- In Spain and Italy, unemployment, rather than immigration, is a primary issue for voters – with almost half of those polled in each country (42% and 47%) identifying it as their chief concern.
- The four countries that identified immigration as a lead issue were: Austria, Denmark, Germany, and Sweden.
- In many countries, such as the Czech Republic, Italy, Poland, Romania and Spain, voters are more concerned by emigration than immigration.
- There is a general consensus, in Western Europe, that refugees should be more fairly distributed across member states – with the key countries affected by the 2015 migration crisis, such as Germany, Greece, Italy, Netherlands and Sweden, most supportive of this policy proposal.
- Corruption is cited as a major domestic issue in Greece (by 78% of voters), Hungary (by 72% of voters), Italy (by 70% of voters), Slovakia (by 68% of voters), Spain (by 74% of voters) and Romania (by 69% of voters).
- There are majorities in each member states to issue stiffer sentences to people who break the law.
- In every Member State, apart from Denmark and Germany, a minority of voters think their economy is performing well.
- Voters in Greece, Hungary, Romania, Slovakia and Spain are most pessimistic about the strength of their national economy.
- Voters in every member state, save Denmark and Sweden, believe that big business is taking advantage of ordinary working people.
- In 13 of the 14 polled member states, climate change is seen as a major threat that should take priority over other issues – even to the point of impacting national economic growth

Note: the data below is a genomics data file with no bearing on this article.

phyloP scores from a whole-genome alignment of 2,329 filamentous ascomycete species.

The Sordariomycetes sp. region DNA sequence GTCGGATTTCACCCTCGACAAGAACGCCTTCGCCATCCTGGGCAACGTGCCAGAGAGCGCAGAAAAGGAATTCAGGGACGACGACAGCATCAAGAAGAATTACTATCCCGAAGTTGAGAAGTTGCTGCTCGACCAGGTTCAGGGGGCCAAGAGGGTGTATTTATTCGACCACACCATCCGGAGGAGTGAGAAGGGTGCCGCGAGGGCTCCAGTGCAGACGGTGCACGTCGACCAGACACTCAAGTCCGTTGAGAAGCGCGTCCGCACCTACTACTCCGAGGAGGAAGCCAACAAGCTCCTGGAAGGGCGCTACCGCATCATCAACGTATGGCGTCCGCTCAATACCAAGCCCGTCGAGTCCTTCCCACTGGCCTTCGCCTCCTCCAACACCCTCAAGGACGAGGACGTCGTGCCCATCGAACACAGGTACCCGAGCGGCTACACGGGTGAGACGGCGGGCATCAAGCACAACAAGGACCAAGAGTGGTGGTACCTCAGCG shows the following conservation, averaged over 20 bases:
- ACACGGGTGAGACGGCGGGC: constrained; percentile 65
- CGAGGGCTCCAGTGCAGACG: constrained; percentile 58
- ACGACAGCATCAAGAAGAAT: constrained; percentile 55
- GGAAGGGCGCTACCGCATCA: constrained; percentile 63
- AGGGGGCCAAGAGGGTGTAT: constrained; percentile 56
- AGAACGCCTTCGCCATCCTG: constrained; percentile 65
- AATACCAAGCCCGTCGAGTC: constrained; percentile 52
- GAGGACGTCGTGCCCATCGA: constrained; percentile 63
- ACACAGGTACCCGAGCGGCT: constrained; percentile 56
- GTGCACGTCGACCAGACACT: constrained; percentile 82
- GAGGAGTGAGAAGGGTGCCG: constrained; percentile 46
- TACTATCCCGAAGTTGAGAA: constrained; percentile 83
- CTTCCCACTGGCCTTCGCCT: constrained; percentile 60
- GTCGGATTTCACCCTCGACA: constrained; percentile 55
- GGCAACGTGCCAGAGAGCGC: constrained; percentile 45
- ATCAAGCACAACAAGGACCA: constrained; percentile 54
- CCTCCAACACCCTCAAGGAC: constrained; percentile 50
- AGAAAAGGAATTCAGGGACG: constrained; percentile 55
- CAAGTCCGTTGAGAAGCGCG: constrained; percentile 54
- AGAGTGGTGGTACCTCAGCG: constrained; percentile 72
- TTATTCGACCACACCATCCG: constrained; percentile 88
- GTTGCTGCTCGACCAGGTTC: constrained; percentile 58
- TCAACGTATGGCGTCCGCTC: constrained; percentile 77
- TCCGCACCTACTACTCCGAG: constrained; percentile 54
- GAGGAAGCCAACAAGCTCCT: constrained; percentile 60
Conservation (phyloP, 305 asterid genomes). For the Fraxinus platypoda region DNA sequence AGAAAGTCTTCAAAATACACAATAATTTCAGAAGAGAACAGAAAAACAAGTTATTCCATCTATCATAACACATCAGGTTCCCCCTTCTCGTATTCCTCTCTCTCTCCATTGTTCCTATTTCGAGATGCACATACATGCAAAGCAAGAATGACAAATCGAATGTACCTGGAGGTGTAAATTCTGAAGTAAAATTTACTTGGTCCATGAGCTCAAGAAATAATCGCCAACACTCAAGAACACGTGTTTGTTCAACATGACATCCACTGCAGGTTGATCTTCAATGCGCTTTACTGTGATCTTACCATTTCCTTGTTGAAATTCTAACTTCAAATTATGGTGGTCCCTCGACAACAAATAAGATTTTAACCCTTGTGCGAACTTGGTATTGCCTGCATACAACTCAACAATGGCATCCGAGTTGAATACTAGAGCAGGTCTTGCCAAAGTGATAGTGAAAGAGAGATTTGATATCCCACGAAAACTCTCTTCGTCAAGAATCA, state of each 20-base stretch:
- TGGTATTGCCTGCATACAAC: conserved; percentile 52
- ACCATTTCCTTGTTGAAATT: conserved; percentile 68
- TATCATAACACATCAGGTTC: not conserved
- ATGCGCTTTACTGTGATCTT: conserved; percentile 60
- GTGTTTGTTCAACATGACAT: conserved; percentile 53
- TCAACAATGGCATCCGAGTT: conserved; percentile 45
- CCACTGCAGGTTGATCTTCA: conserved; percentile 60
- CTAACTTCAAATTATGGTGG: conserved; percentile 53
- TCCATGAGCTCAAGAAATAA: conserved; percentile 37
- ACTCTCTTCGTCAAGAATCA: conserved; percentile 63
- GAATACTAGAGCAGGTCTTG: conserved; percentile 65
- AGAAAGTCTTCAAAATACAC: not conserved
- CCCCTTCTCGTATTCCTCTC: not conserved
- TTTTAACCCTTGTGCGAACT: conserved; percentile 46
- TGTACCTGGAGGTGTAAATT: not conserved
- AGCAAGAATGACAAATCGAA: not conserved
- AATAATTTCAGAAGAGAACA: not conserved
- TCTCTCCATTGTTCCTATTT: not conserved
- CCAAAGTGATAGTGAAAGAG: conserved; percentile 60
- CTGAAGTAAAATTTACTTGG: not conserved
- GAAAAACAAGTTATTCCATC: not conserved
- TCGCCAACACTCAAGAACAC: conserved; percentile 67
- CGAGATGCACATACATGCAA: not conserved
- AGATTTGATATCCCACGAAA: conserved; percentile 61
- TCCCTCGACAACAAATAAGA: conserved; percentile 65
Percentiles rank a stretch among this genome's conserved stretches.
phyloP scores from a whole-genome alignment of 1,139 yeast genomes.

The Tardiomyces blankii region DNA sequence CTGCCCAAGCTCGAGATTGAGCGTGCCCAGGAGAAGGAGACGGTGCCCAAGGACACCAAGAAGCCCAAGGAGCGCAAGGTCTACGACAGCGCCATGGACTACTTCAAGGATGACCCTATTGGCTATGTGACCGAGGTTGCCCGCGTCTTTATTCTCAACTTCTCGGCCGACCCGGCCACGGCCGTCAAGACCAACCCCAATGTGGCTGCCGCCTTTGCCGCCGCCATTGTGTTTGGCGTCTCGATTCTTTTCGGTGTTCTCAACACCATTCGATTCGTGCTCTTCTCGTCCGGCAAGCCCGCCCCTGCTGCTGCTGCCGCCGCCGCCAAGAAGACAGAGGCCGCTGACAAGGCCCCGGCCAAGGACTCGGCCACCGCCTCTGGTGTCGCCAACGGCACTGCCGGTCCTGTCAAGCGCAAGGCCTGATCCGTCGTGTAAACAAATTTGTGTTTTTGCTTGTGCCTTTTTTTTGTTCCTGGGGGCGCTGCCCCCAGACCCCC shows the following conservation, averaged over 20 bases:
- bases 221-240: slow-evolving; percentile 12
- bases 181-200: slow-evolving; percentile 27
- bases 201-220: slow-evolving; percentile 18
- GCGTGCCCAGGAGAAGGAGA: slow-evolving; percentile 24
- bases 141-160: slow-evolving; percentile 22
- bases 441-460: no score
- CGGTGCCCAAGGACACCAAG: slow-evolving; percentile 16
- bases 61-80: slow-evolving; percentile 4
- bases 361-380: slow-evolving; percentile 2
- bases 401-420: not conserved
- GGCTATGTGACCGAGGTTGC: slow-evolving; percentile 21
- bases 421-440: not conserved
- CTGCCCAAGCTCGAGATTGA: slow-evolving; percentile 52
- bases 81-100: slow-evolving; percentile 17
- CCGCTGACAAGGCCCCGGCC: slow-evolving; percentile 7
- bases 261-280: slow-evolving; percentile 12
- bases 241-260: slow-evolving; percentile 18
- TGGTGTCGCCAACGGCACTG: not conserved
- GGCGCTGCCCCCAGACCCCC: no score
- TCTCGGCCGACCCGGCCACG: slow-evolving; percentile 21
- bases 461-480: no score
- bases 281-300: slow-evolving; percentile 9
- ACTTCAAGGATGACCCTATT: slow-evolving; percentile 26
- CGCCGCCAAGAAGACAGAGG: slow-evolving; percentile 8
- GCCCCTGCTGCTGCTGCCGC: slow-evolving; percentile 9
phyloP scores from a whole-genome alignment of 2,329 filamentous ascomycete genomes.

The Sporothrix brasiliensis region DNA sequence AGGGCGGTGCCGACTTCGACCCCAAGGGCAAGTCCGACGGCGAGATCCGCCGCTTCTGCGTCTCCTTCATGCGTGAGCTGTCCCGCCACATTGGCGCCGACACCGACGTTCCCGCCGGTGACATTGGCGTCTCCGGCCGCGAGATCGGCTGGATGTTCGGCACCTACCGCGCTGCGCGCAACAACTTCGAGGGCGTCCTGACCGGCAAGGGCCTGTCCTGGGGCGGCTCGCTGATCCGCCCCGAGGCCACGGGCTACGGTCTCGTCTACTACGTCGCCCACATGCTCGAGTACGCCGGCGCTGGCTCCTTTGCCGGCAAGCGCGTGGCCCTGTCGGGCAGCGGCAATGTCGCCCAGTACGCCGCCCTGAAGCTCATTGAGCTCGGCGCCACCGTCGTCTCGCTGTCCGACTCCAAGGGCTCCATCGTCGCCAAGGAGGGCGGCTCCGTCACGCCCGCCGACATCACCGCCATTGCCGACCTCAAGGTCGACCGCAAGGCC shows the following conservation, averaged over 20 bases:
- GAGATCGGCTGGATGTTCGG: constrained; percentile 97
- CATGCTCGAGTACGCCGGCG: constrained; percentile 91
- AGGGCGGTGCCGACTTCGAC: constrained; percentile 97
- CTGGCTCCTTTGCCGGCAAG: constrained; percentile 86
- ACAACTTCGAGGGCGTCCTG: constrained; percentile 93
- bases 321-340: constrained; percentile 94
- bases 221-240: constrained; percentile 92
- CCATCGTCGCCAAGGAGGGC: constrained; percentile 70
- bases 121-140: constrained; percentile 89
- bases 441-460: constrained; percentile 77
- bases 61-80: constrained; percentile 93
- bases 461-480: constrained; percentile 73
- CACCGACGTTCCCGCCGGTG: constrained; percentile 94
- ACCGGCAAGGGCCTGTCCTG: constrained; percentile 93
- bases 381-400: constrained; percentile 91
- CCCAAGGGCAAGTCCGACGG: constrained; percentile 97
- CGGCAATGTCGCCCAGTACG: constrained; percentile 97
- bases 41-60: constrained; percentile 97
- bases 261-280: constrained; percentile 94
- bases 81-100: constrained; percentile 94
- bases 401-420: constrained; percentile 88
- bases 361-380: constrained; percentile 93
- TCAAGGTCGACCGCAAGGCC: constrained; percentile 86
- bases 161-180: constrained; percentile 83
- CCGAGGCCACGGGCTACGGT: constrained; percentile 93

Spain is different: fearing emigration, not immigration
At a national-level, it shows that:
- Spanish voters are more concerned about people leaving their country (34%) than coming in (19%).
- Almost two thirds of voters (63%) would like to see their national government take steps to prevent people leaving the country for long periods of time – with this figure rising to 73% among voters aged 55 and upwards.
- 49% of Spanish voters think immigration has had an adverse impact on jobs and wages
- Just under a third (32%) of Spanish voters believe migration has had a negative impact on national identity
- 69% of voters think the government should give more economic help to developing regions to grow their economy and discourage immigration
- 42% of Spanish voters think unemployment is one of the two most important political issues facing the country – along with corruption (39%) far higher than any other issue.
- 73% of Spanish voters believe law and order would be better enforced with stiffer sentences.
- A majority of voters in Spain feel too many people take advantage of the country’s welfare system
- 60% of voters would like to see protection of the environment given priority, even at the risk of curbing economic growth
- 74% of Spanish voters see corruption as a major issue in their country
Susi Dennison, Senior Fellow and Director of the European Power programme at ECFR, said:
“Pro-European parties should see clearly in this data that there are different elections to fight in each member state, and a significant proportion of the mobilised electorate who want to hear good arguments on these issues. In Germany, Austria and Greece, voters are as – or more – worried about the effect of the rise of nationalism on Europe than migration. The level of pessimism among European voters shows that pro-Europeans cannot afford to allow the anti-parties to frame them as defenders of the status quo. More of the same is not a good message on any of the salient issues.”